As Christianity and evangelical practice in general evolves, so does the world. Arguably, the practices of faith ought to change with the times as well, but there are certainly the groups that push hard against this. Tradition-based faith, like liturgical and Anglican or Catholic practices in likeness, tend to do the pushing, while charismatic and “inspired” young congregations continue to grow and find more and more footholds in an ever expanding, evangelical world.

While minute doctrinal or practical aspect may vary, the bases remains roughly similar for nominal, protestant, and/or evangelical Christians: the Gospel and Bible in whole is both food and water for our religious health. From here, methods of worship, subscription to beliefs, skepticism, and a wide variety of daily, weekly, on up to yearly practices, branch and split to give us the denominational separation we currently have. One of the core doctrinal aspects is evangelization while the methods are often varied.

But perhaps it is herein we find our question. Take this example: across many different denominations, you’ll find people saying something along the lines of “everyone is called to be a missionary, only the location differs.” So while some Christians are called to be missionaries in Nicaragua, Ukraine, Sudan, or a similarly “hard” place to live, others are called to be cubicle Christians, coffee-shop crusaders, weekend warriors, or my personal favorite, the honk-if-you-love-jesus bumper stickered soccer parent. Especially in millennial dominated congregations and groups, the idea of active evangelization is on the rise. The millennial generation is currently spearheading this charismatic movement and ultimately spearheading what some are calling an evangelical revival in practice.

Forgive the humorous names I’ve given these “everyday evangelicals.” But I think it’s arguably true that the Christians that find themselves in these categories (whatever they may call themselves) genuinely do care about the state of Christianity today, both globally and in house – their job just doesn’t allow them the time for abroad missions. They have a family, they can’t up and move to a Christ starved country and risk persecution or disease or discomfort. They don’t feel called.

Too often you’ll hear people saying that these people are doing it wrong. That the people giving their lives away living under terrible conditions in a third world country are the ones that are truly serving Christ in an effective way. But let me present an idea to you; as of recent years, the “global south” or generally the regions that are thought to need the most mission work, are actually sending missionaries to an ever more non-christian “global north,” the very region that sent, and continues to send, missionaries to them. The dynamic has flipped. In the words of a classic paradigm, “The student has become the teacher.”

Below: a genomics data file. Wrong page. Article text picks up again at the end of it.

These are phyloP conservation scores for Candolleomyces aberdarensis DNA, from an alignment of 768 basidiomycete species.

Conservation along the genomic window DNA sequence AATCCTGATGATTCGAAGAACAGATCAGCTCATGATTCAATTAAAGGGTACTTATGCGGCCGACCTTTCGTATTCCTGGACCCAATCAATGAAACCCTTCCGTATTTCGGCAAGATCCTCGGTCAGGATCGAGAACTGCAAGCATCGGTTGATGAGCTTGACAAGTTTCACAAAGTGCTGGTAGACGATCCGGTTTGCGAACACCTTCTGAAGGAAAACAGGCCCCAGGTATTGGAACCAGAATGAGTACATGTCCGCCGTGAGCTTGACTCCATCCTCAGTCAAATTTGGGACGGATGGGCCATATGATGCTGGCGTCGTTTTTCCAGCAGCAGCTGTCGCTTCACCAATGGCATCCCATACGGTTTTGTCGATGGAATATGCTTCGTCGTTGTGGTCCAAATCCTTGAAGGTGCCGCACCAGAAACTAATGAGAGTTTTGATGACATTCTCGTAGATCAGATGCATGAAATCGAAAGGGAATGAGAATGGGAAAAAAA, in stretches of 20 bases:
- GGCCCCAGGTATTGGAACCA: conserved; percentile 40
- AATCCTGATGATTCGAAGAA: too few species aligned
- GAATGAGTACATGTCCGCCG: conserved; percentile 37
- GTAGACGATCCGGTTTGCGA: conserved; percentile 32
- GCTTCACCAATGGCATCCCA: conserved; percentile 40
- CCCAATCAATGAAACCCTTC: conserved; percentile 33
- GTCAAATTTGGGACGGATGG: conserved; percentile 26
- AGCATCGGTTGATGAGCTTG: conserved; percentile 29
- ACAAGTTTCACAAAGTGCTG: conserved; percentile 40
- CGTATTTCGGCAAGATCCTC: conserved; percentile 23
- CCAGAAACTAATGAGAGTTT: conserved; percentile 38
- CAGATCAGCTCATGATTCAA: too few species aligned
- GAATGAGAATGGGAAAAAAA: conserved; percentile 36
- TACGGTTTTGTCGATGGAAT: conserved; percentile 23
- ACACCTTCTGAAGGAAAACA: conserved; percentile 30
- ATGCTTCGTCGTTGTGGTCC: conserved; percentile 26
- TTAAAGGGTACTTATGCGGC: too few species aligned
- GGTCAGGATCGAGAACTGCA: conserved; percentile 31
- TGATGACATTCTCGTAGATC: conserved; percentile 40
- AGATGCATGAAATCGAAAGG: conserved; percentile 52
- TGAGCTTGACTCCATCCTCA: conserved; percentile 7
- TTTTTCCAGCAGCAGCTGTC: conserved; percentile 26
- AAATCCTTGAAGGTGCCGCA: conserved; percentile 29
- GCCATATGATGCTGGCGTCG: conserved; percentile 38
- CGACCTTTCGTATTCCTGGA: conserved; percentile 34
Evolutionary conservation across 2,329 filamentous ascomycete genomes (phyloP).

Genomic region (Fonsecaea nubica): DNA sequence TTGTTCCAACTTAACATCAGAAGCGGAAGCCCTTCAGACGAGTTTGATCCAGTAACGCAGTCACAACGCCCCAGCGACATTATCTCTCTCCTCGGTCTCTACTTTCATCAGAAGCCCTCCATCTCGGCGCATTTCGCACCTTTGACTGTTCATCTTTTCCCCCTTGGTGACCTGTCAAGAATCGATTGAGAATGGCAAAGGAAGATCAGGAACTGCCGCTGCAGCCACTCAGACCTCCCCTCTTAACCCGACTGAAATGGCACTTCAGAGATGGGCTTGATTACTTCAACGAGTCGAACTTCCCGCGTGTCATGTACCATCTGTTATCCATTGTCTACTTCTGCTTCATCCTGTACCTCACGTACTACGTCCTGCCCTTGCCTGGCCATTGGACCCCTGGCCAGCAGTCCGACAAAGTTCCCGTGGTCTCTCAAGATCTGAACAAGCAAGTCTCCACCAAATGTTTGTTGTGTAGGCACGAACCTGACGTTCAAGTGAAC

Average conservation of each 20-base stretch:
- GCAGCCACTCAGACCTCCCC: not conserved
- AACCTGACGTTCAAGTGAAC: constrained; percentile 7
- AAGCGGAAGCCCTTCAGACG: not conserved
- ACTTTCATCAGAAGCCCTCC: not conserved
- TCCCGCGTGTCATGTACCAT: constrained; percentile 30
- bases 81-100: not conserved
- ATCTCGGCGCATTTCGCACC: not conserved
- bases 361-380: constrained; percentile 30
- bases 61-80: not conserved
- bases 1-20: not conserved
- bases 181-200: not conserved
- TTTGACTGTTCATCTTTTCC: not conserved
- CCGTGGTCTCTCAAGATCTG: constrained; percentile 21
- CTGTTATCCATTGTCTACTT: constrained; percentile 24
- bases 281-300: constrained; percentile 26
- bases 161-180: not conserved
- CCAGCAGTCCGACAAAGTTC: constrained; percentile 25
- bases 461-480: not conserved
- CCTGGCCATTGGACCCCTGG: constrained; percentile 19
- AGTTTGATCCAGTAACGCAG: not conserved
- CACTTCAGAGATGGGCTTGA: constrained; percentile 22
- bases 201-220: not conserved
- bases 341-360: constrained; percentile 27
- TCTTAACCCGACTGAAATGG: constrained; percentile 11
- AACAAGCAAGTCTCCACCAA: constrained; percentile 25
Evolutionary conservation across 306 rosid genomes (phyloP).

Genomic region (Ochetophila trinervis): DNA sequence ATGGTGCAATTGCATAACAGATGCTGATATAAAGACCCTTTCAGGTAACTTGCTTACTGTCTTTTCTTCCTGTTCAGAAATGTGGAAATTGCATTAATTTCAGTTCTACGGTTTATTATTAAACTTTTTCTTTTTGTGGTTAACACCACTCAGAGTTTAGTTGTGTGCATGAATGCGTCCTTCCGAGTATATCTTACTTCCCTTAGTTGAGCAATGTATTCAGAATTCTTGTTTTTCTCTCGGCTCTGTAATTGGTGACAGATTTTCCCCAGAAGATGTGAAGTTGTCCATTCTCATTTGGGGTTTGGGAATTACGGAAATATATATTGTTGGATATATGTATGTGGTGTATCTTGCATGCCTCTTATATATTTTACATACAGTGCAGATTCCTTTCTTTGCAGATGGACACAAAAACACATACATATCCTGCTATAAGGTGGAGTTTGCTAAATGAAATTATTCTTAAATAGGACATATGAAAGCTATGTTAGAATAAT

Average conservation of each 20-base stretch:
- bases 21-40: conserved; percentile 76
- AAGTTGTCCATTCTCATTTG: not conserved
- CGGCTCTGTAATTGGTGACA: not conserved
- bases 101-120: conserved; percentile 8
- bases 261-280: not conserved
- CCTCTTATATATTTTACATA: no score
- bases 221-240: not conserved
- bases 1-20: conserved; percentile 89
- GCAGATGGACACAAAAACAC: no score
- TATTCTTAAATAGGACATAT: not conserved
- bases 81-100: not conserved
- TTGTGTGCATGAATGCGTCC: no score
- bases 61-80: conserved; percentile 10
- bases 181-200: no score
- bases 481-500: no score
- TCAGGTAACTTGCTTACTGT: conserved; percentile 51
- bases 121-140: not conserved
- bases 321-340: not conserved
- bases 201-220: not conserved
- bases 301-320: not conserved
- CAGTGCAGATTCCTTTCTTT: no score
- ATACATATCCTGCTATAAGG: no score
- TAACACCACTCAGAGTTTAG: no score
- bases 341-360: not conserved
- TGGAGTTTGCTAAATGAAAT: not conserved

It’s not wrong to evangelize at home any more than it’s wrong to work from home.

One of the arguments I hear regularly against a common form of “support from home” is that writing a check to a group in a foreign country doesn’t count. Admittedly, there is also a good bit of research to back this up. Many time donations are very difficult to allocate and take a lot of time to reach the intended people. Of the 5+ million dollars donated to Nepal through DirectRelief for earthquake aid, about half of that has been used. There isn’t much evidence to back up claims of malicious intent or stealing funds, but aid can certainly be better served to places like this in different forms. Take Team Rubicon for example, while not a Christian organization, Team Rubicon started as a small group with common interest (veterans providing assistance) and shipped off after the Haitian earthquakes. While many people critique short term missions like what groups like this perform, service based missions still hold a huge value in the missions abroad market. Churches need to be built, water systems need to be established, road need to be laid, etc. An excess of money won’t necessarily help these situations.

So critics that bring up that money isn’t the support that missionaries ought to be providing may be true, it’s a balance between the two that I think ends up proving the best. Some people genuinely can’t move abroad. Some people can’t afford the time, the cost, the stress, or the “vacation time”. Not every Christian can drop everything and move abroad. The US, in 2014, was comprised of 71 percent Christians. If every one of them dropped everything and moved abroad, approximately 226.4 million Americans would leave the country. That doesn’t make purely logistical sense.

So to you, poolside pastors and elevator evangelicals, keep doing you. Send your kids on their youth group mission trip. Send a check every now and then when the earth fights back. Join the millennials in their renovation of evangelizing or just keep sending African children gifts and boxes of joy. I’m reminded of the verse “From him the whole body, joined and held together by every supporting ligament, grows and builds itself up in love, as each part does its work.” (Ephesians 4:16) and the idea that a body is made up of many parts just as the Christian body is. We all play a part, millennial charismatics and liturgical fundamentalists, gung-ho missionaries and in house patriots, to form the whole, working, body.